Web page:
Reaching production in 2012, albeit with a less potent 250bhp, the C30 Polestar was critically acclaimed; many saying that using Volvo’s Polestar racing arm could have been the adrenaline boost Volvo needed to make the brand more appealing. It fielded cars in the World Touring Car Championship, and took the team and driver's titles in 2009 and 2010 in the Swedish series.

Low sales figures prompted Volvo to swing the axe on the C30, and it is still not known as to whether the C30 will be directly replaced, with Volvo choosing to focus on its more conventional models to strengthen the company's foothold on the premium market. 

Volvo is offering fans the chance to win the last ever C30 built. Visit lasteverc30.co.uk for more details.

Jimi Beckwith

Our Verdict

Volvo C30 2007-2012

The C30 2.0D disappoints, but 1.6D is very competitive. Nice, but flawed

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Comments
17

8 June 2013

But really it was more of a three-door four-seater hatchback. Sad to hear it's going because it looked a bit different, the dashboard was interesting, and the P1800ES glass tailgate was unique.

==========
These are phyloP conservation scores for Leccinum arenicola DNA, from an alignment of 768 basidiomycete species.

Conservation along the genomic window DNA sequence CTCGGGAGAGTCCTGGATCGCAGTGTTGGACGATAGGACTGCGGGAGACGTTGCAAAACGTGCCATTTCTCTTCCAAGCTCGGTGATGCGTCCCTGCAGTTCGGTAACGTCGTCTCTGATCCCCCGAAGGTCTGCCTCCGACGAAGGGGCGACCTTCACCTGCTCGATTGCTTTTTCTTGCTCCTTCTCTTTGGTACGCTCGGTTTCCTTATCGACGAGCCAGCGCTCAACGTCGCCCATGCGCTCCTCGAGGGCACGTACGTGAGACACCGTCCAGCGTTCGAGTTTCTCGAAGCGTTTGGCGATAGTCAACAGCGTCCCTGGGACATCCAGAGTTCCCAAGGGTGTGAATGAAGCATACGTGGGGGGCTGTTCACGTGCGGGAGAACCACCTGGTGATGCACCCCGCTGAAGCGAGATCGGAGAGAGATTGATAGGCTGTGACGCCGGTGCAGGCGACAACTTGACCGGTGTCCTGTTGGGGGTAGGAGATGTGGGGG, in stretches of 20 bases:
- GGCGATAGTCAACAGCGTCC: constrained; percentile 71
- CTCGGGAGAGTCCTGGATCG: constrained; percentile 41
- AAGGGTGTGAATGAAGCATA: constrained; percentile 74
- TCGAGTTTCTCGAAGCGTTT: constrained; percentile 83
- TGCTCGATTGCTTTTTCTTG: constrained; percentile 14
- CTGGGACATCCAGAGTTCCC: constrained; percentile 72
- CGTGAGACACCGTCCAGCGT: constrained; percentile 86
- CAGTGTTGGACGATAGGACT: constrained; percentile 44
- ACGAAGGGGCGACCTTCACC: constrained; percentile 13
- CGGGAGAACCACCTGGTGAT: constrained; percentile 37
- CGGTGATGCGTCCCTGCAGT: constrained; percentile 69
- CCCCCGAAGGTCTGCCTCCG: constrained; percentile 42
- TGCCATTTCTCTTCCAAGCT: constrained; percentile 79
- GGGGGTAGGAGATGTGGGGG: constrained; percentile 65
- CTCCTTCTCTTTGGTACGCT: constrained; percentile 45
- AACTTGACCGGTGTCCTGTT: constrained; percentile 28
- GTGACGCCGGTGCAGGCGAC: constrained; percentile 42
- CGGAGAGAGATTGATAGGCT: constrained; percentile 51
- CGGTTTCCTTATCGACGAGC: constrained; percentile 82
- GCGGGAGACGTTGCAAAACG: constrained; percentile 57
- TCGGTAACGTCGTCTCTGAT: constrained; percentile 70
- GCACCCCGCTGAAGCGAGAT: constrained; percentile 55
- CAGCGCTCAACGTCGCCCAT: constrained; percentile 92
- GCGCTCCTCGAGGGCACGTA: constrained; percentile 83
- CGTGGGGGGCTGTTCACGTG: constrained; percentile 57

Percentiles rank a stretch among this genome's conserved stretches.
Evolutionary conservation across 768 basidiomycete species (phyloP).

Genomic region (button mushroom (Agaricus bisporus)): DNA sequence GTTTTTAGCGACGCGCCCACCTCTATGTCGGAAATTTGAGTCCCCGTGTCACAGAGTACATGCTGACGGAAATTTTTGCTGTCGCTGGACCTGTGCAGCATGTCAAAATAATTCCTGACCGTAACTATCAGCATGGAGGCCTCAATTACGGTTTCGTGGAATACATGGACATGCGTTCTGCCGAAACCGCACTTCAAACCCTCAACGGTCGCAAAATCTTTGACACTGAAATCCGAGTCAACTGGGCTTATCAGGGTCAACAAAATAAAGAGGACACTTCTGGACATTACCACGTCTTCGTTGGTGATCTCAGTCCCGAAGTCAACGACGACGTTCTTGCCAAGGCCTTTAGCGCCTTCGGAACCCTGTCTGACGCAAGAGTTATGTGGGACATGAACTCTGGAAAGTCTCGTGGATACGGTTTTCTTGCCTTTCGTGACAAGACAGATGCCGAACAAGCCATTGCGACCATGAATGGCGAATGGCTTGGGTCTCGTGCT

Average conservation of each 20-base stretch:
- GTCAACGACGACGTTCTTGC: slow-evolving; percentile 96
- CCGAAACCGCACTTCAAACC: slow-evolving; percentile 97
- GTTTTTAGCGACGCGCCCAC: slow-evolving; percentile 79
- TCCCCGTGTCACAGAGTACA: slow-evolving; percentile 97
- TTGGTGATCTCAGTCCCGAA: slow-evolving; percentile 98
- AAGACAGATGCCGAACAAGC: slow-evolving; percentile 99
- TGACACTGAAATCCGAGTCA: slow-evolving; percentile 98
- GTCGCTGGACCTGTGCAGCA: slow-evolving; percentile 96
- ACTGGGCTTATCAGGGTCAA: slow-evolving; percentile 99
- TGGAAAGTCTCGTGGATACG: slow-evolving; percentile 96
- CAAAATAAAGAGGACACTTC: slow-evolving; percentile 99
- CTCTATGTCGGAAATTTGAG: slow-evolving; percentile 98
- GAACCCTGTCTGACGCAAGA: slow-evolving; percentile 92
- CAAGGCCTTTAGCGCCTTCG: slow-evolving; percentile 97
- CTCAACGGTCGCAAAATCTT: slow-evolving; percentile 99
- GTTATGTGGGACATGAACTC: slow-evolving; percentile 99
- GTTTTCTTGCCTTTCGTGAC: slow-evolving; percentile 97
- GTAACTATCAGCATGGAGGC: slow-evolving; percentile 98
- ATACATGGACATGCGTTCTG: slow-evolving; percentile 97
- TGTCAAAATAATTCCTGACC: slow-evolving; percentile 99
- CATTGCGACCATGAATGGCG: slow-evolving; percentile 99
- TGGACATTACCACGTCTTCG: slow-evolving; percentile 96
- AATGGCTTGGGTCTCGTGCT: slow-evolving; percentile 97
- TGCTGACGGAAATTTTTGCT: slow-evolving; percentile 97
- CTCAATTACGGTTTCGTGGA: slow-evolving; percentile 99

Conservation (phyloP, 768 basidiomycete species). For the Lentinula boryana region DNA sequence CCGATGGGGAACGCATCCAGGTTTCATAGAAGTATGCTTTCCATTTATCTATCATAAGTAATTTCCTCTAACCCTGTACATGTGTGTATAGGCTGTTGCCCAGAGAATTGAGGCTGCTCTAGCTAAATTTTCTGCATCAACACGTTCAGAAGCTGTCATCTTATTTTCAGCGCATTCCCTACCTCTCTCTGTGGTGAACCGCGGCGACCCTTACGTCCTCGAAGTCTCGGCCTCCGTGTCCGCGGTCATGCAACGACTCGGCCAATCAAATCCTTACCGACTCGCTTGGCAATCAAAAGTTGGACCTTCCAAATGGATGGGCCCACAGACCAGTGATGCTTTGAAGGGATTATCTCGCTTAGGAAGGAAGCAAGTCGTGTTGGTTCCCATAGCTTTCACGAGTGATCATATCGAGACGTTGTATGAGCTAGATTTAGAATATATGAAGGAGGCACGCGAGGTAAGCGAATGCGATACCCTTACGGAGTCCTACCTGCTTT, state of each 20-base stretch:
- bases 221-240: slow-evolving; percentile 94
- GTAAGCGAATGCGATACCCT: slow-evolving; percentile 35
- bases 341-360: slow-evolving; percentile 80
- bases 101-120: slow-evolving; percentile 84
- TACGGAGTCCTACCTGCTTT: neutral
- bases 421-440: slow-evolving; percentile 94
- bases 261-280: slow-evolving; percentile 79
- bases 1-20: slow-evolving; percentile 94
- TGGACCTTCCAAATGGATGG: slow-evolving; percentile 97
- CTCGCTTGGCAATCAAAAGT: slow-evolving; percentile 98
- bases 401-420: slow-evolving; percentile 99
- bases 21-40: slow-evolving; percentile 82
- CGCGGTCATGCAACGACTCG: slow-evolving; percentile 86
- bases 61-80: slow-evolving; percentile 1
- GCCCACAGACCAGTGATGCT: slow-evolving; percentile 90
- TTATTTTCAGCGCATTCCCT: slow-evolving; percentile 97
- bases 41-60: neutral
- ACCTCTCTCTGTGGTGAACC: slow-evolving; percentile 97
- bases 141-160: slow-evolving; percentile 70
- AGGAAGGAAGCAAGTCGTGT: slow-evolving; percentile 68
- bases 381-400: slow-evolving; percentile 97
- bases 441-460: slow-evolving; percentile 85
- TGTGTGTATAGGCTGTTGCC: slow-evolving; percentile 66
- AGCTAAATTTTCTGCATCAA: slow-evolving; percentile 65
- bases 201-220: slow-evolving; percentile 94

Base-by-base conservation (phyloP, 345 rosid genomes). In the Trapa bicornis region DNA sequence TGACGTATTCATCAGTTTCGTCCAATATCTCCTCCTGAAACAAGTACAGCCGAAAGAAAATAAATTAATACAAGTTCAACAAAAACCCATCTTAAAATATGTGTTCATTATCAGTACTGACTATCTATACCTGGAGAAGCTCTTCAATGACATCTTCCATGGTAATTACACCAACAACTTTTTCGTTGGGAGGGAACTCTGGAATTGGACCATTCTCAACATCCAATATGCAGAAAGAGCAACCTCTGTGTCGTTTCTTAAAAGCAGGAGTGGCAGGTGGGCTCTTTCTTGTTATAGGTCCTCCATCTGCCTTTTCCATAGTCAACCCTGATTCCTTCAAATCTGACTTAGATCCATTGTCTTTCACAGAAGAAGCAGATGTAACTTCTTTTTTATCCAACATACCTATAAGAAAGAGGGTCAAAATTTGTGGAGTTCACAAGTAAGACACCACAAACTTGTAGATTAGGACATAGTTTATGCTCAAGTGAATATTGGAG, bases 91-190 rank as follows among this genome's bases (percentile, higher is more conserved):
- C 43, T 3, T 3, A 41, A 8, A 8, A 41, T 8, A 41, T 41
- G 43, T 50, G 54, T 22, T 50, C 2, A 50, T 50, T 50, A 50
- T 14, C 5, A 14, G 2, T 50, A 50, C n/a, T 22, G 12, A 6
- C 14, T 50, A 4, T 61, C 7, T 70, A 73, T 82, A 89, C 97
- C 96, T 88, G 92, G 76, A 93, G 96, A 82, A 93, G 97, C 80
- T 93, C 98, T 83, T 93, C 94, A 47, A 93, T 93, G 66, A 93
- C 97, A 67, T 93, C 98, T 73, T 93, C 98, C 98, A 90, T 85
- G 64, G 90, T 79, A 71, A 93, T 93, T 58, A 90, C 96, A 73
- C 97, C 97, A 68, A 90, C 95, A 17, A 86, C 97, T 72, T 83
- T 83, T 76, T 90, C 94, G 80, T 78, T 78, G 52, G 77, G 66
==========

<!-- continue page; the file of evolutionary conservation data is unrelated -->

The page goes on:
8 June 2013

The problem with the C30 was the lack of genuine improvement or range developement, they badly needed a 5 door to improve the flexibility, the boot was too small, the interior was interesting but it was not of high enough quality for the price, if they gave it a make over when the V40 was released last year using the same interior and exterior styling it would have then given it a few more years.

 They could have also given the C70 a similar make over which was overpriced for what it was.

A 5 door C30 had been designed but not produced.

8 June 2013

Production finished last December....

8 June 2013

I've always liked the C30, its lack of practicality wouldn't have been an issue for me, but the lack of a smaller, efficient, but reasonably powerful petrol engine was. If they'd have offered something similar to the 1.4 122 tsi VW group engine I'd have probably bought one.

8 June 2013